BABLO Issues Guidance on Reopening

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On May 14, 2020, the Bureau of Alcoholic Beverages and Lottery Operations (BABLO) issued a memorandum providing guidance for which licensees will be considered a “restaurant” and which will be considered a “bar” under the Stay Safer at Home Executive Order. We highly recommend reading the entire memorandum to ensure that your establishment meets its requirements. The failure to do so can have adverse consequences including an emergency license suspension for threatening public health.

As a general matter, breweries, wineries, and distilleries will be considered “bars,” meaning that they cannot open until July 1, 2020, provided that they meet the health and safety precautions and requirements identified in the memorandum. Because of the limited capacity of their indoor space, some locations may want to offer outdoor seating or expand existing outdoor seating to make it easier to fulfill social distancing norms. If you intend on doing so, outside consumption must comply with your application diagram on file with BABLO. If you do not currently have approval for outdoor seating, there is an application (the link is in the memorandum) to apply for an extension of privileges. That application must first be approved by the municipality and then emailed to BABLO. You cannot serve liquor in the outside seating space until the application is approved by BABLO. If you do have approval for outdoor seating, but want to expand it, you need to complete the application for extension of privileges and submit it to BABLO, but municipal approval is not required. You cannot serve alcohol in the extended area until the extension is approved. We recommend that you start this process as soon as possible because municipalities and BABLO will likely be extremely busy in the coming weeks.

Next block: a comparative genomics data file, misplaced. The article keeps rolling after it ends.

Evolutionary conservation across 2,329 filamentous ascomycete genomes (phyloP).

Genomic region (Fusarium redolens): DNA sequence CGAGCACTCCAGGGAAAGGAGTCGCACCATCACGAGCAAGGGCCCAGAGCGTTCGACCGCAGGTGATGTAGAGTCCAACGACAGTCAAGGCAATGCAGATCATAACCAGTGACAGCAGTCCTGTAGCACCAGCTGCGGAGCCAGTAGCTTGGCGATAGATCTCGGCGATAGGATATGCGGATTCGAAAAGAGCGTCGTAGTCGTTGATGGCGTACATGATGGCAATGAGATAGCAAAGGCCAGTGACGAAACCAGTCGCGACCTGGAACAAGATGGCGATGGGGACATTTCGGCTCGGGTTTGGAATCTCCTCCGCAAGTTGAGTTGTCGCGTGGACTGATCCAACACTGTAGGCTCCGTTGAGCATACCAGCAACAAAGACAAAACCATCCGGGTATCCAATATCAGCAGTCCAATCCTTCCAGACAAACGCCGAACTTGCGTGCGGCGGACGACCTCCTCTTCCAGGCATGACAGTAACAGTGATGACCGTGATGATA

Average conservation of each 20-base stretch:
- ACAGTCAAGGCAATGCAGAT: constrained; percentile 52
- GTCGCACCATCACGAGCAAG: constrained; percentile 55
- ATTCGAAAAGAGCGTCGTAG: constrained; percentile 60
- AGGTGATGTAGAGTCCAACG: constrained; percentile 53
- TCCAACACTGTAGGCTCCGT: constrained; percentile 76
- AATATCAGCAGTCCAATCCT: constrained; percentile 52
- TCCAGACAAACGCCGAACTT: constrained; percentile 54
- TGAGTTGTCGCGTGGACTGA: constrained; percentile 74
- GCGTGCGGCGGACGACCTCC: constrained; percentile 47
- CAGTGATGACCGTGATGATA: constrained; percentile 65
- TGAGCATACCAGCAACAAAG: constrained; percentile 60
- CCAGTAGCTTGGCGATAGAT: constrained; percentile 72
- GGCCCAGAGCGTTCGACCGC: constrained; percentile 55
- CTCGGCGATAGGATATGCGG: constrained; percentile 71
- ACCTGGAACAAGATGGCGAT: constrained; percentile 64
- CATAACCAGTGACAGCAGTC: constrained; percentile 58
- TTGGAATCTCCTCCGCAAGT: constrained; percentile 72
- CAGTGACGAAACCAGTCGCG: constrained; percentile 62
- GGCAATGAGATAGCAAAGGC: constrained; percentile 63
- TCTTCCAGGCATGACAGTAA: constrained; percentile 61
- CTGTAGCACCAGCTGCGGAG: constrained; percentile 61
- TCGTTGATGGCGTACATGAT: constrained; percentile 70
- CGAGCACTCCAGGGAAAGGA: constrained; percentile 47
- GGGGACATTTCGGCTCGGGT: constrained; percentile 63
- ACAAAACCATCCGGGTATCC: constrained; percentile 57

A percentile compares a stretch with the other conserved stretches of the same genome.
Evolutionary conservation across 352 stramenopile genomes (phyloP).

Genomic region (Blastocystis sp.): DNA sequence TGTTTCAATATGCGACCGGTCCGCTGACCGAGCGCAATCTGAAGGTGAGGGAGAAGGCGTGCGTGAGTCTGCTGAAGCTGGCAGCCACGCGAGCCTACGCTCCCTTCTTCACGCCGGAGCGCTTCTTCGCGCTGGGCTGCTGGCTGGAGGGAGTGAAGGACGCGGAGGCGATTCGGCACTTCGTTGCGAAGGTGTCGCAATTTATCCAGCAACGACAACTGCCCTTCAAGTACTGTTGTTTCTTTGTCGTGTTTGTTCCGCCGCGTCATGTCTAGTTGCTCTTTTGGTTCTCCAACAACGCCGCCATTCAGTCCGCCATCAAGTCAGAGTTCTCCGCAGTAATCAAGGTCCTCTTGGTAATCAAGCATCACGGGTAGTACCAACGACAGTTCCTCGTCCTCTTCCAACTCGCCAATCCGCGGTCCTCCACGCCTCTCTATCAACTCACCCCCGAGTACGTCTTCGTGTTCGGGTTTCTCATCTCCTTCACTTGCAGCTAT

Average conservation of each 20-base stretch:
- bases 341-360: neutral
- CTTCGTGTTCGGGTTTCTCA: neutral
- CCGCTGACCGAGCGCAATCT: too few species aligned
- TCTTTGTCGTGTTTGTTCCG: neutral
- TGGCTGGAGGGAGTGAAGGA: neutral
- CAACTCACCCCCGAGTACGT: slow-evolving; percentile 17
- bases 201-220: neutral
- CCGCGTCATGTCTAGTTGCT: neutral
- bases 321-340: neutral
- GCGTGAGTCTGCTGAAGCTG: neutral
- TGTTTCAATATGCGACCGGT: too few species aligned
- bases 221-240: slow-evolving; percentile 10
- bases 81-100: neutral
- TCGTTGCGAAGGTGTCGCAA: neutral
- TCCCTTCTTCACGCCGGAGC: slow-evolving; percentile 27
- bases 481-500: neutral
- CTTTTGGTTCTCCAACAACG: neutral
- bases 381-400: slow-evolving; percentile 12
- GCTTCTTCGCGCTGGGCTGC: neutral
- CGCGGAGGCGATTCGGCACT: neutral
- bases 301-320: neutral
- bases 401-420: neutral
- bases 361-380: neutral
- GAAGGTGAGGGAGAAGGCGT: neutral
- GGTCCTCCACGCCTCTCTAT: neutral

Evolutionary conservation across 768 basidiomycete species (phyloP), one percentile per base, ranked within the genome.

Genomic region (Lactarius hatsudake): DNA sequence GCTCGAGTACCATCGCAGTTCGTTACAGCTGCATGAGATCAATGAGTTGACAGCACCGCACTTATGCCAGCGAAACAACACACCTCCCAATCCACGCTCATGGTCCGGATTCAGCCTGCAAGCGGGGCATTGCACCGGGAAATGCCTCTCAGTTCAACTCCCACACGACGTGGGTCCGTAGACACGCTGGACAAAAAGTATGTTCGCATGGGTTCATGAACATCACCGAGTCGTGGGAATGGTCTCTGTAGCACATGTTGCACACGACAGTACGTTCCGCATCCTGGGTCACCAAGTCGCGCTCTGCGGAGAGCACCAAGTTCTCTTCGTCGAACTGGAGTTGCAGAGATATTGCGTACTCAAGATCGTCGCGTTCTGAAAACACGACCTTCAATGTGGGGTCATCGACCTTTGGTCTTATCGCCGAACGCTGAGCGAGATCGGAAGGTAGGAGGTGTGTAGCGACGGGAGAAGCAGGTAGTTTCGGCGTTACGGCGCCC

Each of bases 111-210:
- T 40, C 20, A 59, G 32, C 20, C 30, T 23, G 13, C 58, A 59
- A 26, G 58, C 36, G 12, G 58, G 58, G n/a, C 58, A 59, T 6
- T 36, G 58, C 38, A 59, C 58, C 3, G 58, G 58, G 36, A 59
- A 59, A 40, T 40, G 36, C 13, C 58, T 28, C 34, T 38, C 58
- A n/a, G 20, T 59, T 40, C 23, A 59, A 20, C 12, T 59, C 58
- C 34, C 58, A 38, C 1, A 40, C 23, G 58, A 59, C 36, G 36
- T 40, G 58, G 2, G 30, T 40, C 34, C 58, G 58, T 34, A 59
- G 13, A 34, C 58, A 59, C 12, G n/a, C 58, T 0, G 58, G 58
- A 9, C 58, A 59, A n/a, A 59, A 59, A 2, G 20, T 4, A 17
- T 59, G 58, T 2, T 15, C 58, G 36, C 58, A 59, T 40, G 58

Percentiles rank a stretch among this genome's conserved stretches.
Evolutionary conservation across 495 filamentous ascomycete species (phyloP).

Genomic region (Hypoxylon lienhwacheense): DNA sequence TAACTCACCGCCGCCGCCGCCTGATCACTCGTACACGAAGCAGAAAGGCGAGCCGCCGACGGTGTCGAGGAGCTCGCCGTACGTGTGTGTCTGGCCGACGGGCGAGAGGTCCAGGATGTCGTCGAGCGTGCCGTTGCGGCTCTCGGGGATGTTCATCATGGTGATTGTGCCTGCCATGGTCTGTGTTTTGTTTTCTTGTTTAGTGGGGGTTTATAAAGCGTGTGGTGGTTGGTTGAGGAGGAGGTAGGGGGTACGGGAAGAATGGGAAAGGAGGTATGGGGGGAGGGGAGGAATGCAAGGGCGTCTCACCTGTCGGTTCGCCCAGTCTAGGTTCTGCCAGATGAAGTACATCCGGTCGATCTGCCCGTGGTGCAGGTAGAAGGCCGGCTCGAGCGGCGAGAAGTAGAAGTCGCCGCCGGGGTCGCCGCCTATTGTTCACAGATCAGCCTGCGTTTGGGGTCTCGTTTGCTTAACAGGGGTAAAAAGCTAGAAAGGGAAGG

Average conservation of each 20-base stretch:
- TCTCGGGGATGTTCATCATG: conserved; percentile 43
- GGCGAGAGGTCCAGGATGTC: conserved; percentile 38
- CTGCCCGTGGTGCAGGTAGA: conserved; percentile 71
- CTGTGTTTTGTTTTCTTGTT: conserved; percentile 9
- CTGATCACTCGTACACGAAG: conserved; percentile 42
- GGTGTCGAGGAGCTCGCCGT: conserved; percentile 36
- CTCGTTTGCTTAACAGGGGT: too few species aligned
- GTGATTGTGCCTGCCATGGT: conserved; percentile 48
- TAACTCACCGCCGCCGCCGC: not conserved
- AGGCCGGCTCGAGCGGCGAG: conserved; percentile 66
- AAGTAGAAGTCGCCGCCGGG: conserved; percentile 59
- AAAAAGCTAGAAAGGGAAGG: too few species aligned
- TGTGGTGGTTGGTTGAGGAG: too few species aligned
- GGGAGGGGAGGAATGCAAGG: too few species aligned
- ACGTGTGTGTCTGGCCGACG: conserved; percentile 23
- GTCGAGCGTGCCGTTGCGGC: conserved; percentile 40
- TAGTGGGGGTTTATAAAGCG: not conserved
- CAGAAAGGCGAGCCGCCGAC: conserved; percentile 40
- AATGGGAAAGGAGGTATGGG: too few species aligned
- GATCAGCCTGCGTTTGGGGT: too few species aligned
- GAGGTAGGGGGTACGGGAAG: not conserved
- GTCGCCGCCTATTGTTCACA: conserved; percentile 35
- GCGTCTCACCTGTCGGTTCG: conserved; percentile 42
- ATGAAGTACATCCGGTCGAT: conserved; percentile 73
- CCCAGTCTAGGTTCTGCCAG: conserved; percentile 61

If you have certain Chapter 43 licenses, such as restaurants (license numbers starting with CAR, RES, or CARL), you can open the Chapter 43 licensed facility on May 18, 2020 in all counties except Androscoggin, Cumberland, Penobscot, and York. In those four counties, such establishments can reopen on June 1, 2020. In either case, all health and safety precautions and requirements must be met. In addition, the tasting rooms in the manufacturing facilities are considered bars, and cannot open until July 1, 2020, as outlined above. Also, please note, Chapter 43 Class A Lounge Licenses (license numbers starting with CAL) are considered “bars” and cannot open until July 1, 2020 regardless of county.

Finally, the memorandum continues to allow the temporary privileges related to “to go” beer, wine and cocktails until further notice.

Again, we recommend that you read the memorandum in its entirety and understand its contents prior to opening.

DISCLAIMER: Because of the generality of this update, the information provided herein may not be applicable in all situations and should not be acted upon without specific legal advice based on particular situations.

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